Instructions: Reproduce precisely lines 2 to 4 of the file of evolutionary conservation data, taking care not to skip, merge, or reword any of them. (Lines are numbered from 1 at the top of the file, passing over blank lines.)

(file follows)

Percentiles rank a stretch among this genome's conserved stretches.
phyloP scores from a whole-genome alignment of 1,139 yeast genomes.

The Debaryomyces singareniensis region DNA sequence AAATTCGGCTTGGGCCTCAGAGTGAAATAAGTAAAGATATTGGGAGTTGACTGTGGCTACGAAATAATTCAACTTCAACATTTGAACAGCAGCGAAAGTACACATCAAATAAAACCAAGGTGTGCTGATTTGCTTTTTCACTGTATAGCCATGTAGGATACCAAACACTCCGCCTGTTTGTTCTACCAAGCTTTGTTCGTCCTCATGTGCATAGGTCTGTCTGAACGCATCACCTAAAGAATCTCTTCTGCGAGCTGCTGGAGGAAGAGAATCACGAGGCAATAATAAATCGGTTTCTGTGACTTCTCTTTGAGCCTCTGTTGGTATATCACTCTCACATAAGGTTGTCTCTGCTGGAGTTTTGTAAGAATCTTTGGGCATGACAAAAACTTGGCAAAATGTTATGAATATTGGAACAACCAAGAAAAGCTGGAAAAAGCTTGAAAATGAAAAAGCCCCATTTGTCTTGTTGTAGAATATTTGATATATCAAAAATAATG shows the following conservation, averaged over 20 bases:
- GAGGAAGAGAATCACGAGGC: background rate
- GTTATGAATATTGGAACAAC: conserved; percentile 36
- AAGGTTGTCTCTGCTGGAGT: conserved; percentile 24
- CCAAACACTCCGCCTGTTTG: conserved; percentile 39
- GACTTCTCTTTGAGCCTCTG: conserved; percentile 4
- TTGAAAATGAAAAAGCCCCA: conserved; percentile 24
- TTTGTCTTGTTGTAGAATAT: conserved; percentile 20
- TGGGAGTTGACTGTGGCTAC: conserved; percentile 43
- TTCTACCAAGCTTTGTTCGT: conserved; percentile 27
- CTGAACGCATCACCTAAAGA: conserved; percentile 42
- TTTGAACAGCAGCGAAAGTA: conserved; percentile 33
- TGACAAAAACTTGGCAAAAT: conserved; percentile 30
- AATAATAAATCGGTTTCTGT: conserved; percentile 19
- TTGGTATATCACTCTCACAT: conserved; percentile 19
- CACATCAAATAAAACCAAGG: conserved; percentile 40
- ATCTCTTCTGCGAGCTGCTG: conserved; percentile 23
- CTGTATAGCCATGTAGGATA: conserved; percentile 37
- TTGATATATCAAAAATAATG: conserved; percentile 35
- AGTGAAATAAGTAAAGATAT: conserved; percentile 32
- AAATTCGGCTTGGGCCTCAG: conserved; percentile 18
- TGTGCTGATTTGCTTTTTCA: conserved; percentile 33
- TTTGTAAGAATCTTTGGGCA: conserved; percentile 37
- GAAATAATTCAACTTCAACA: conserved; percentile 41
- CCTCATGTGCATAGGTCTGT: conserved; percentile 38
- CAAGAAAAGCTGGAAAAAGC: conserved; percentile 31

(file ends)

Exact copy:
phyloP scores from a whole-genome alignment of 1,139 yeast genomes.

The Debaryomyces singareniensis region DNA sequence AAATTCGGCTTGGGCCTCAGAGTGAAATAAGTAAAGATATTGGGAGTTGACTGTGGCTACGAAATAATTCAACTTCAACATTTGAACAGCAGCGAAAGTACACATCAAATAAAACCAAGGTGTGCTGATTTGCTTTTTCACTGTATAGCCATGTAGGATACCAAACACTCCGCCTGTTTGTTCTACCAAGCTTTGTTCGTCCTCATGTGCATAGGTCTGTCTGAACGCATCACCTAAAGAATCTCTTCTGCGAGCTGCTGGAGGAAGAGAATCACGAGGCAATAATAAATCGGTTTCTGTGACTTCTCTTTGAGCCTCTGTTGGTATATCACTCTCACATAAGGTTGTCTCTGCTGGAGTTTTGTAAGAATCTTTGGGCATGACAAAAACTTGGCAAAATGTTATGAATATTGGAACAACCAAGAAAAGCTGGAAAAAGCTTGAAAATGAAAAAGCCCCATTTGTCTTGTTGTAGAATATTTGATATATCAAAAATAATG shows the following conservation, averaged over 20 bases:
- GAGGAAGAGAATCACGAGGC: background rate